Tuesday, October 18, 2011

Occupy Wall Street and beyond


Adbusters poster calling for protest

   Command those who are rich in this present world not to be arrogant nor to put their hope in wealth, which is so uncertain, but to put their hope in God, who richly provides us with everything for our enjoyment (1 Timothy 6:17).
   I read this text as I watched the news broadcasts during the last few weeks, beginning with New York and then spreading elsewhere, including Toronto, where I live. I would have joined the protesters here last weekend except that I am hampered by a broken arm (see previous post), which also restricts my typing.

   Occupy Wall Street has become a global movement since it first began on September 17. It was inspired by the Arab Spring and conceived by Adbusters, a Canadian-based anti-consumerist magazine, which in mid-2011 proposed a peaceful occupation of Wall Street in order to protest corporate influence on democracy, address a growing disparity in wealth, and the absence of legal repercussions behind the recent global financial crisis.
   Although there is no official list of demands in any of the cities where this movement has appeared since then, the protests in the US especially have a common theme of government corruption and the excessive influence of big business and the wealthiest people on the US government.

  The use of the slogan "We are the 99%" is significant. The name is a reference to the disparity in wealth between the top 1% and all the remaining citizens of the US. The slogan became popular on the internet in the format of a picture of a person holding a piece of paper with their story on it, ending with "we are the 99%." For more on this, see http://wearethe99percent.tumblr.com/.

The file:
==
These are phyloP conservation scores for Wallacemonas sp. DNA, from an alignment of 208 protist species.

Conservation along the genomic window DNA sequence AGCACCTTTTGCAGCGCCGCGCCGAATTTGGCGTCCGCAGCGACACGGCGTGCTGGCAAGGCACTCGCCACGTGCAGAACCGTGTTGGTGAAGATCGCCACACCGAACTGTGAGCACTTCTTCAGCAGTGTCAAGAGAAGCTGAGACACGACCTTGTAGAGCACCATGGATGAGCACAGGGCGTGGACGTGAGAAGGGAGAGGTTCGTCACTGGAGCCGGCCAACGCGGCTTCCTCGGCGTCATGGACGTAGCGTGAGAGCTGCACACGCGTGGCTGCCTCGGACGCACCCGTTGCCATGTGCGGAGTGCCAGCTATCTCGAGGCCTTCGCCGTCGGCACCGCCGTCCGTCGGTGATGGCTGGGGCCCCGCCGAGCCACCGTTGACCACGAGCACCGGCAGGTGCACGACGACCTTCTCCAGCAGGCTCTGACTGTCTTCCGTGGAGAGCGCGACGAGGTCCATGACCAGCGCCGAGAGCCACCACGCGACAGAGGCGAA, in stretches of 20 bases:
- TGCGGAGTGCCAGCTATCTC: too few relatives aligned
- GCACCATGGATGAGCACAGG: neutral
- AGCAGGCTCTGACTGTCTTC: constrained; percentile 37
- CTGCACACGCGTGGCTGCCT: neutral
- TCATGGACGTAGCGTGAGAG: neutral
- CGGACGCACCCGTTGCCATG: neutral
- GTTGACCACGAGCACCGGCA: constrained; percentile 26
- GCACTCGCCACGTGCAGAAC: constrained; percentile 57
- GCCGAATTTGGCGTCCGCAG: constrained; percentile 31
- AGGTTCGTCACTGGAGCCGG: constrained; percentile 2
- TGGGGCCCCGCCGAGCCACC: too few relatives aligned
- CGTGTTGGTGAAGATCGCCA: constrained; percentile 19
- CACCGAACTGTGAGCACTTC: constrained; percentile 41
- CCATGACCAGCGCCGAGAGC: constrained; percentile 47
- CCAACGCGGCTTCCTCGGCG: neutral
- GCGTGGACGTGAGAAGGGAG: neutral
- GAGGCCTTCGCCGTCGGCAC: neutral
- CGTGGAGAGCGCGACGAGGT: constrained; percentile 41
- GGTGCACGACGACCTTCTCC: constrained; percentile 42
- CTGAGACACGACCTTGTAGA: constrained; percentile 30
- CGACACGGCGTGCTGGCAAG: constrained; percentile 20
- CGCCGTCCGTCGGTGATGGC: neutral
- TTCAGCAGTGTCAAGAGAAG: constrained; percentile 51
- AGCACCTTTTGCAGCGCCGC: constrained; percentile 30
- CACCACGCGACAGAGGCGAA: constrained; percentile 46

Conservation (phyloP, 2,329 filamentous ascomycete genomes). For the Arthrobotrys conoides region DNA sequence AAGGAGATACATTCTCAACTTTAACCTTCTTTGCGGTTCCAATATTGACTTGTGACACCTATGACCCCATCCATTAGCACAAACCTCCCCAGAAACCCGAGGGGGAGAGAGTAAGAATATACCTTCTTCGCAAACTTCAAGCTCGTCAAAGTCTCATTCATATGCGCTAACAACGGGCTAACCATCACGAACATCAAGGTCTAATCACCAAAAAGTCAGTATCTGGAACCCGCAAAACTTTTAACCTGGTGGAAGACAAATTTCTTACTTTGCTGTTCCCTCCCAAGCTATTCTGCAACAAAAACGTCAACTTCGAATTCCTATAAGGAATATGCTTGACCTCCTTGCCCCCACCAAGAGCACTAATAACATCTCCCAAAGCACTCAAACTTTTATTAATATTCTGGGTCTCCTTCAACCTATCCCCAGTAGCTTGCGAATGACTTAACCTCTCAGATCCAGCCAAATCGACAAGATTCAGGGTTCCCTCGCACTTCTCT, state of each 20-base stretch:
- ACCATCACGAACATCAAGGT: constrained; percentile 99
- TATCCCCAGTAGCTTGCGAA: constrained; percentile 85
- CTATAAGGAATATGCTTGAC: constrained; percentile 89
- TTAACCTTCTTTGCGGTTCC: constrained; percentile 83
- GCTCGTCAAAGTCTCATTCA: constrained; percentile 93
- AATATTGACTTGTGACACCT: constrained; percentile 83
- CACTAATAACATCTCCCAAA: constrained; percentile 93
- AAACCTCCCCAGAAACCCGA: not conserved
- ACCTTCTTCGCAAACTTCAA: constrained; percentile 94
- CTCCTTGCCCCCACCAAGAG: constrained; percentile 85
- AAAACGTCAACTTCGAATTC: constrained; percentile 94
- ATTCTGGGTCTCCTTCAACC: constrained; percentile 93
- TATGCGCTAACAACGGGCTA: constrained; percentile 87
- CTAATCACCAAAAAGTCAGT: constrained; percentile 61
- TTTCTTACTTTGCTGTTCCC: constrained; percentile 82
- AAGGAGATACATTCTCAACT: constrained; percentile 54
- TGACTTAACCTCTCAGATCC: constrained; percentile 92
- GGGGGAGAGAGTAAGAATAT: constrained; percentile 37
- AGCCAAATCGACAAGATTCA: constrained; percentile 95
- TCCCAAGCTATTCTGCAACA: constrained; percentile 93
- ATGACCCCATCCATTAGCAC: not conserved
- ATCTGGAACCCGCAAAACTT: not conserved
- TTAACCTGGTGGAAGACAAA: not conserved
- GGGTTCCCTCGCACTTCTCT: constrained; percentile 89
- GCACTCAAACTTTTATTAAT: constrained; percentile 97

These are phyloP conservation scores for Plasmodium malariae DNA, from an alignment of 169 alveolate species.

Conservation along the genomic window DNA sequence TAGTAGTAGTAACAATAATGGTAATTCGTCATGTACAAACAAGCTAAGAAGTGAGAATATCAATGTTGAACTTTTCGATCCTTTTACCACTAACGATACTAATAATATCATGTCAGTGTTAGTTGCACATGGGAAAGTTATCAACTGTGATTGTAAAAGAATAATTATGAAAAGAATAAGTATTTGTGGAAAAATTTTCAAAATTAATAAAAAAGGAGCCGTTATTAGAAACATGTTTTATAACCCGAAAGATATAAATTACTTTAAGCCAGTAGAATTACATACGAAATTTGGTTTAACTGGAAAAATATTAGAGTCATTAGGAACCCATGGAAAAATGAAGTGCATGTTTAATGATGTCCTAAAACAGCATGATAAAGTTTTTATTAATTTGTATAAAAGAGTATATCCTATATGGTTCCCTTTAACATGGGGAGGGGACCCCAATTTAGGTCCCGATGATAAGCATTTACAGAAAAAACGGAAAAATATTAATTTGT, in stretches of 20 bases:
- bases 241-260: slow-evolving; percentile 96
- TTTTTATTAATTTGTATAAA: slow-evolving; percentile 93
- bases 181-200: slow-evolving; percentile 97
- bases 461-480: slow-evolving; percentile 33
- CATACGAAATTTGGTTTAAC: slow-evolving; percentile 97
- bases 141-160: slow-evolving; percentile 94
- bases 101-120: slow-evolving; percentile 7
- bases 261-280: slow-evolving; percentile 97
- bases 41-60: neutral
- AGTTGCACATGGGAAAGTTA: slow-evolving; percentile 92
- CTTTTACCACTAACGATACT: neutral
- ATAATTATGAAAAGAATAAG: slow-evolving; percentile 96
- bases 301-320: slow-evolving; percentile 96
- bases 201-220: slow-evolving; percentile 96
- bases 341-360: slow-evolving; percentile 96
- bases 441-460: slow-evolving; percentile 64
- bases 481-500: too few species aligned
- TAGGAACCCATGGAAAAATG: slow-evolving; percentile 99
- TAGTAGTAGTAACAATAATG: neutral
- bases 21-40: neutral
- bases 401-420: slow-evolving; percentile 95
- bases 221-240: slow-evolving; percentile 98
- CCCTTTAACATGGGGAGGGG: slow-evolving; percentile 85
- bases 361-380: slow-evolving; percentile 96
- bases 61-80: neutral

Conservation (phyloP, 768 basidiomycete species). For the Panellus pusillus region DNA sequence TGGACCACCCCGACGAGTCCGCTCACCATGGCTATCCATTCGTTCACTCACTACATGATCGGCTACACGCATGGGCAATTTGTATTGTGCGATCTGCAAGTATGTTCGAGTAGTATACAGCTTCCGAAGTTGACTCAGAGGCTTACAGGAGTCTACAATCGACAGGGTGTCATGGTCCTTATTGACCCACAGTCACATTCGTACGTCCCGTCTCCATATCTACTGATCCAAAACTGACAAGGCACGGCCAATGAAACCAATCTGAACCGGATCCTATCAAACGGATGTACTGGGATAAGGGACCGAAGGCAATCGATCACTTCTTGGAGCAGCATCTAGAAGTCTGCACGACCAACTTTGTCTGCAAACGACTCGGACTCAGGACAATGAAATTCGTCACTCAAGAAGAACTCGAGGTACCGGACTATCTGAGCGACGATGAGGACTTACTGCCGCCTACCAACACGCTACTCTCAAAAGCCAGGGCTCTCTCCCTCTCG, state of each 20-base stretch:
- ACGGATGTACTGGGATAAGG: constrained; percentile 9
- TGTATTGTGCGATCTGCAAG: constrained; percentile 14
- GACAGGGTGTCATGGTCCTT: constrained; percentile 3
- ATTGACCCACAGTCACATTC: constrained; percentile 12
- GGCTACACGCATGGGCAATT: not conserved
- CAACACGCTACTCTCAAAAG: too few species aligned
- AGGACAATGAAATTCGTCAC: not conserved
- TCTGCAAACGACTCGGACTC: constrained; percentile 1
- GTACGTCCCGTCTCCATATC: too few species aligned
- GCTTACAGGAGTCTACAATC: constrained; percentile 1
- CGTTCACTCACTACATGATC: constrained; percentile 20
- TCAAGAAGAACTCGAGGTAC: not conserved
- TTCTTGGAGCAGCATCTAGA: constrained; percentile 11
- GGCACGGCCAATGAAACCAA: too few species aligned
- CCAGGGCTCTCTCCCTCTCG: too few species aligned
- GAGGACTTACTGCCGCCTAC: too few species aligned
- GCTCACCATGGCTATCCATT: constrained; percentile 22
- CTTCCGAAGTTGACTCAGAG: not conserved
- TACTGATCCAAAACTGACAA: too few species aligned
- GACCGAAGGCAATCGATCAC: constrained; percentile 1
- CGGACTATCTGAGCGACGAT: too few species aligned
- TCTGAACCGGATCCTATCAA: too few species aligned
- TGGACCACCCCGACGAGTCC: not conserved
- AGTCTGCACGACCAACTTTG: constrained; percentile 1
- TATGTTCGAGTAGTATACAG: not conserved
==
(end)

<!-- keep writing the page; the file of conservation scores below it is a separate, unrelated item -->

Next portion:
This graph shows how the number of posts to this site has grown

  In other countries, other themes have come to the fore. Surprisingly, there has been little violence by the protesters, except in Europe where recent government austerity programs have enraged many.
  This movement is ostensibly non-violent. Whether it can stay that way after the arrest of some protesters, as happened in Chicago last weekend, remains to be seen.

The Occupy Toronto protest (October 17)

   In Toronto the protest started on October 15. So far it has been a largely peaceful protest against economic inequality, corporate greed and the influence of corporations and lobbyists on government. Other protests were held in Vancouver and many more Canadian cities for similar reasons.
   Canada is not the US. There are many differences, but Canada is moving in a similar direction as its southern neighbor. Thus similar issues to those in the US have been raised in Canada as well.
   In the biblical text the Apostle Paul is writing to his assistant, Timothy, and giving him some final advice. These are words that we also need to heed today. At that time there was economic disparity as well--probably even greater than now. But this command applies to us today too.